Answers

2016-03-31T13:08:06+05:30
In radio communication, skywave or skip refers to the propagation of radio waves reflected or refracted back toward Earth from the ionosphere, an electrically charged layer of the upper atmosphere. Since it is not limited by the curvature of the Earth, skywave propagation can be used to communicate beyond the horizon, at intercontinental distances. It is mostly used in the longwave frequency bands. As a result of skywave propagation, a signal from a distant AM broadcasting station, a shortwave station, or—during sporadic E propagation conditions (principally during the summer months in both hemispheres)—a low frequency television station can sometimes be received as clearly as local stations. Most long-distance shortwave (high frequency) radio communication—between 3 and 30 MHz—is a result of skywave propagation. Since the early 1920s amateur radio operators (or "hams"), limited to lower transmitter power than broadcast stations, have taken advantage of skywave for long distance (or "DX") communication. Skywave propagation is distinct from: groundwave propagation, where radio waves travel near Earth's surface without being reflected or refracted by the atmosphere—the dominant propagation mode at lower frequencies, line-of-sight propagation, in which radio waves travel in a straight line, the dominant mode at higher frequencies.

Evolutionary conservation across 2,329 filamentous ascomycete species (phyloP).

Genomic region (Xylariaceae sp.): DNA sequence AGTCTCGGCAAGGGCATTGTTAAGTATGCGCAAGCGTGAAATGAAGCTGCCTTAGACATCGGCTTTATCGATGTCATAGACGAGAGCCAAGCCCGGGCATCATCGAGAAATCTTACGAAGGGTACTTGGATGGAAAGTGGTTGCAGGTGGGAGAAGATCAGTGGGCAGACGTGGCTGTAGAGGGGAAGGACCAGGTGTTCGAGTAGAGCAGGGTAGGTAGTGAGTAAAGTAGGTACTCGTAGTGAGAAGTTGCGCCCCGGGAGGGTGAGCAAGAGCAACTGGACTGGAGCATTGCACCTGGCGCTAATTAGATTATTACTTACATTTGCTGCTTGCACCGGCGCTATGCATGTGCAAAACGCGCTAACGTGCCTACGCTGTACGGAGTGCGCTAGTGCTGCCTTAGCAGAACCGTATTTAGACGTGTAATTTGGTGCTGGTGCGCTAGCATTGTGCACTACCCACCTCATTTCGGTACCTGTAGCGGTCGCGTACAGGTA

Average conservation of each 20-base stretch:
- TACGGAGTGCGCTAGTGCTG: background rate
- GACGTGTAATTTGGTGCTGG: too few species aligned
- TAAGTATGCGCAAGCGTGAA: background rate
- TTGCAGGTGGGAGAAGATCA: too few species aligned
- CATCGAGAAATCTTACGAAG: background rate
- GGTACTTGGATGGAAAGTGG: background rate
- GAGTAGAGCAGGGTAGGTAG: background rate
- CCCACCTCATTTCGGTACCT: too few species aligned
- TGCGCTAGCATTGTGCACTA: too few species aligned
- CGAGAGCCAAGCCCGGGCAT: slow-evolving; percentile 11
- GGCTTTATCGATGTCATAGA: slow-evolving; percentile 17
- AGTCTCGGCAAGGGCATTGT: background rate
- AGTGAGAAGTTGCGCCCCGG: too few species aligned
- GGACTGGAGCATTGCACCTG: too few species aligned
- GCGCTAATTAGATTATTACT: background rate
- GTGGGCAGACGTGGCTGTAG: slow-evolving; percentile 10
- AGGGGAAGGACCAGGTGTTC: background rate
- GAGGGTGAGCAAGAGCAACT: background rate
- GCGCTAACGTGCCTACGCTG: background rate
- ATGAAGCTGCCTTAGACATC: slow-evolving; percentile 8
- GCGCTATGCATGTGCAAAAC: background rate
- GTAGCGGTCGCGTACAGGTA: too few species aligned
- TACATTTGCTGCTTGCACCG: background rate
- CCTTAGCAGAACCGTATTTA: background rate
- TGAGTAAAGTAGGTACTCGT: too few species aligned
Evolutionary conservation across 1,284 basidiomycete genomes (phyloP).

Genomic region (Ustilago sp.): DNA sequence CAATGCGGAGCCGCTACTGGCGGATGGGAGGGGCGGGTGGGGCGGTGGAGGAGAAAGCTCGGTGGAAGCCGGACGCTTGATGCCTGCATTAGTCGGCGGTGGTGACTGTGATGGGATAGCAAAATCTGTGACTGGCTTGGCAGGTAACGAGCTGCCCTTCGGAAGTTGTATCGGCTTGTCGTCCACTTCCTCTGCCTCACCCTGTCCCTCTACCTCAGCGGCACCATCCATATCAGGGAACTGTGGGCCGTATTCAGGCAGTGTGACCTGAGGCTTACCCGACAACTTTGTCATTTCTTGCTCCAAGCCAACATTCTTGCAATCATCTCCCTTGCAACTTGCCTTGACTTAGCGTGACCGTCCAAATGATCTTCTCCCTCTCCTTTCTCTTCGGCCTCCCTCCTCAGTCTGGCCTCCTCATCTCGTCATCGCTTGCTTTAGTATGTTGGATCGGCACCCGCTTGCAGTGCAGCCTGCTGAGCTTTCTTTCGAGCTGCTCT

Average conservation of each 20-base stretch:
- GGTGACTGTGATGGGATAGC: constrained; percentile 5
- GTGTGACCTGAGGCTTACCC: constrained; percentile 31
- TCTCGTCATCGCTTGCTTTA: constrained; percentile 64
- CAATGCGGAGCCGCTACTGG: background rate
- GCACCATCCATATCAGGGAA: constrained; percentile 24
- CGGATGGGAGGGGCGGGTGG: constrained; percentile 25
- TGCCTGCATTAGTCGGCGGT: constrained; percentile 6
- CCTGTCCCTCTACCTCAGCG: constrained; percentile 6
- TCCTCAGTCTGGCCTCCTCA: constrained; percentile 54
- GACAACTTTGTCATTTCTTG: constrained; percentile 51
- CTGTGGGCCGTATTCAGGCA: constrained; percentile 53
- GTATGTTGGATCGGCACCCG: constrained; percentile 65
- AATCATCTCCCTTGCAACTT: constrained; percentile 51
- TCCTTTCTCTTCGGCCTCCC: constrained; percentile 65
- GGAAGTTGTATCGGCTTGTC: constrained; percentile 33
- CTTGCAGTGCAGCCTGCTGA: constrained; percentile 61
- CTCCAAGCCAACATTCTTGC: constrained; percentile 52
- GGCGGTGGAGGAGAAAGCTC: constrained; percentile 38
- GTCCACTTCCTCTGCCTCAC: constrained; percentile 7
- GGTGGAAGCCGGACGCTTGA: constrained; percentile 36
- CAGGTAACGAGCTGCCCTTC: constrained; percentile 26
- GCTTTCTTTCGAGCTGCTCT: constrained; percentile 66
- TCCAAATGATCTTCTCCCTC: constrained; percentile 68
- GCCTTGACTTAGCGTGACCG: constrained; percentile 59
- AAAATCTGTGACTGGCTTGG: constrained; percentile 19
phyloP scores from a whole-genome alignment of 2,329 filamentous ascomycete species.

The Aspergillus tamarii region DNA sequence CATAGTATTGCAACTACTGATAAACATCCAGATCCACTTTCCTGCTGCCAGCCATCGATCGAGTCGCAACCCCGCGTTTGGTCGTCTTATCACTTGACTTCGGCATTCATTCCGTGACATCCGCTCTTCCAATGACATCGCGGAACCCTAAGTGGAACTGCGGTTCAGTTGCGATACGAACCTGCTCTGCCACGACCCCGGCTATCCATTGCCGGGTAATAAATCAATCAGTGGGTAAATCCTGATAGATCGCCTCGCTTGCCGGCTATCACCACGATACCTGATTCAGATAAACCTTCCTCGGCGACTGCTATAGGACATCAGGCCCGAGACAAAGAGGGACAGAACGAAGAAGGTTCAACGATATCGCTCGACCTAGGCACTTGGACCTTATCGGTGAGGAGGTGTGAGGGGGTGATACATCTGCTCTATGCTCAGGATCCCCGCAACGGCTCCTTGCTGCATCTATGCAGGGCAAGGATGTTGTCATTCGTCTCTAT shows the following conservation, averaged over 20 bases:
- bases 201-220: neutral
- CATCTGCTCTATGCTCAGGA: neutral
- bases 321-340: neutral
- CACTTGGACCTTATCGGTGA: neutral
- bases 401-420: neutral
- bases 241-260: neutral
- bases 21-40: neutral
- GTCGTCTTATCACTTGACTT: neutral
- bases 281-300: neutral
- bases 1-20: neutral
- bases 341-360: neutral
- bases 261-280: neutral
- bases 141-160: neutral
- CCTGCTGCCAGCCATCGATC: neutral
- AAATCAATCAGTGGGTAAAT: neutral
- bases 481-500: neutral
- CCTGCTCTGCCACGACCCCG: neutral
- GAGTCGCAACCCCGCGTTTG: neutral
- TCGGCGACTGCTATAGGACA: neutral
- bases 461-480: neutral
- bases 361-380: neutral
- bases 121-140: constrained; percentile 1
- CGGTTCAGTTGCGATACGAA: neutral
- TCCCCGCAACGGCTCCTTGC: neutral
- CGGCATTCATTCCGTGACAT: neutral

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2016-03-31T16:54:27+05:30

In radio communication, skywave or skip refers to the propagation of radio waves reflected or refracted back toward Earth from the ionosphere, an electrically charged layer of the upper atmosphere. Since it is not limited by the curvature of the Earth, skywave propagation can be used to communicate beyond the horizon, at intercontinental distances. It is mostly used in thelongwave frequency bands.

As a result of skywave propagation, a signal from a distant AM broadcasting station, a shortwave station, or—during sporadic E propagation conditions (principally during the summer months in both hemispheres)—a low frequency television station can sometimes be received as clearly as local stations. Most long-distance shortwave (high frequency) radio communication—between 3 and 30 MHz—is a result of skywave propagation. Since the early 1920s amateur radio operators (or "hams"), limited to lower transmitter power than broadcast stations, have taken advantage of skywave for long distance (or "DX") communication.

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